Douglas McEwan said...

Of course, "Bitchy" and "negative" remarks are not, per se, inaccurate remarks. Indeed, with many movies, only comments others would describe as "bitchy" and "negative" are accurate. I only read Kael's review of this movie well after I'd had the misfortune to sit through the turgid film, and I chimed with the write-up so deeply because it is thoroughly and completely accurate.

It is true that I enjoy Kael's writing even when I disagree with her on a movie, as I often did, but I also found her accuracy rate higher than any other critic. And she was just as energetic in her writing for movies she loved as ones she hated, as the makers of Bonnie & Clyde and Last Tango in Paris know very well, as it was her raves that saved those movies from obscurity. She was certainly not a movie snob, among the many movies she loved and championed were Jaws, Indiana Jones and the Temple of Doom, The Godfather Parts I & II, Carrie, and Young Frankenstein.

As for why I think the title is not meant ironically, that is because I grew up in just such a melieu of overprivelidged, upper-middle-class Wasps (No black people, except our maid. The only Latinos around were gardeners. When we were selling my boyhood house, we were actuallly put under pressure by the Neighborhood Association not to sell our house to "Asians" (Not the word they used), since they had been unable to make it illegal to sell to non-whites. In short, people who were "comfortable," i.e. too much money, too often voting for Republicans. These awful people I grew up surrounded by relentlessly referred to themselves as "ordinary people," and truly believed they were, never mind that the vast majority of truly ordinary people have vastly less money than they, and have to deal with real problems, like not being evicted and not starving, rather than invented emotional "problems," like excessive angst over your neighbors learning that you have human emotions, or just trying to find books whose spines on the bookshelf matched the drapes. (You think I'm kidding? I'm not.) Ordinary people have too many actual problems to even bother with the navel-gazing narcissism that infects the Wasps of this movie.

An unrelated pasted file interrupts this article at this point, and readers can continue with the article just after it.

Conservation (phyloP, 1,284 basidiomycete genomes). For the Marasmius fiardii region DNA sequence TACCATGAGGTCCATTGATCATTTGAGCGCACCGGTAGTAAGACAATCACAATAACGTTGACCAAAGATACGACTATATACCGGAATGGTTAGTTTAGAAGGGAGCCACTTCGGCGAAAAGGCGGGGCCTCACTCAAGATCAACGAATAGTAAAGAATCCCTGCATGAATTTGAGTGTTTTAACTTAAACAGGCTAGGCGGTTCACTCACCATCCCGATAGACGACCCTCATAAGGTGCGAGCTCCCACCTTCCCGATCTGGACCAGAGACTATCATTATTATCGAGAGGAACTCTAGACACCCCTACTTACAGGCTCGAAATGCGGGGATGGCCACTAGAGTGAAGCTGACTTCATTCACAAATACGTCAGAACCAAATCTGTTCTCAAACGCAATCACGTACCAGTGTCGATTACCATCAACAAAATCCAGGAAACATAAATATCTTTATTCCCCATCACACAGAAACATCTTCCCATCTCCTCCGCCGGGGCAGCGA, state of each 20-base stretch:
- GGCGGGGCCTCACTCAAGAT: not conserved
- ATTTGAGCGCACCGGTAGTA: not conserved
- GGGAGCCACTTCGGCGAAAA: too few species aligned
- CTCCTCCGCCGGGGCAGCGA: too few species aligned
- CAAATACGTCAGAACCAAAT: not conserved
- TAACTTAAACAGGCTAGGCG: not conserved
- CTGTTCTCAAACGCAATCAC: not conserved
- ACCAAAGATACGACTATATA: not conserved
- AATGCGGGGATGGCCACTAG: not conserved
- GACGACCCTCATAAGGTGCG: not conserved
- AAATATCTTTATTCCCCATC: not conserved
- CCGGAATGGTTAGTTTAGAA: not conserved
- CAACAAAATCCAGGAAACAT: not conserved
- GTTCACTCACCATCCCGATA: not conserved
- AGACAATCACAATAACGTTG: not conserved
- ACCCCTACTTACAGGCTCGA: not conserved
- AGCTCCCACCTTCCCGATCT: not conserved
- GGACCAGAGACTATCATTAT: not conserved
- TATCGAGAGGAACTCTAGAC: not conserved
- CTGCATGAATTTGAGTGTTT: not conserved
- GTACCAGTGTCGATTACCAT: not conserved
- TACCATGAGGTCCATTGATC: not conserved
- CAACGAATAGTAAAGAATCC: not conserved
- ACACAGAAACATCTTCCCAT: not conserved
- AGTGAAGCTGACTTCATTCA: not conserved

Admittedly, my feelings on Mary Tyler Moore have altered over the years. I remain a fan of her great TV series, but I am now a good friend to a man who co-created a later TV series for her that ran only a few episodes, and his tales of working with her in her highly insecure, post-success years, are horror stories of star temprement to chill the blood. Apparently she is a lot more like the character she plays in this movie than she is like "Mary Richards," (And a great deal more like the Geraldine Page character in Sweet Bird of Youth than any character she ever played) and this colors how I perceive her post-MTM Show work.

Davelandweb said...

Just remember, your opinion about Kael's accuracy is being judged by your own tastes. Everyone has their own tastes about movies, so I find it somewhat futile to base my opinion on a writer who is getting paid to write an entertaining critique that will help their readership.

It also seems from your long writing that your problems with "Ordinary People" stem just as much from your personal baggage as they do from the movie itself. I do my best not to let the personal life influence what I think of somebody's art. It's easy to be judgmental of those in the spotlight.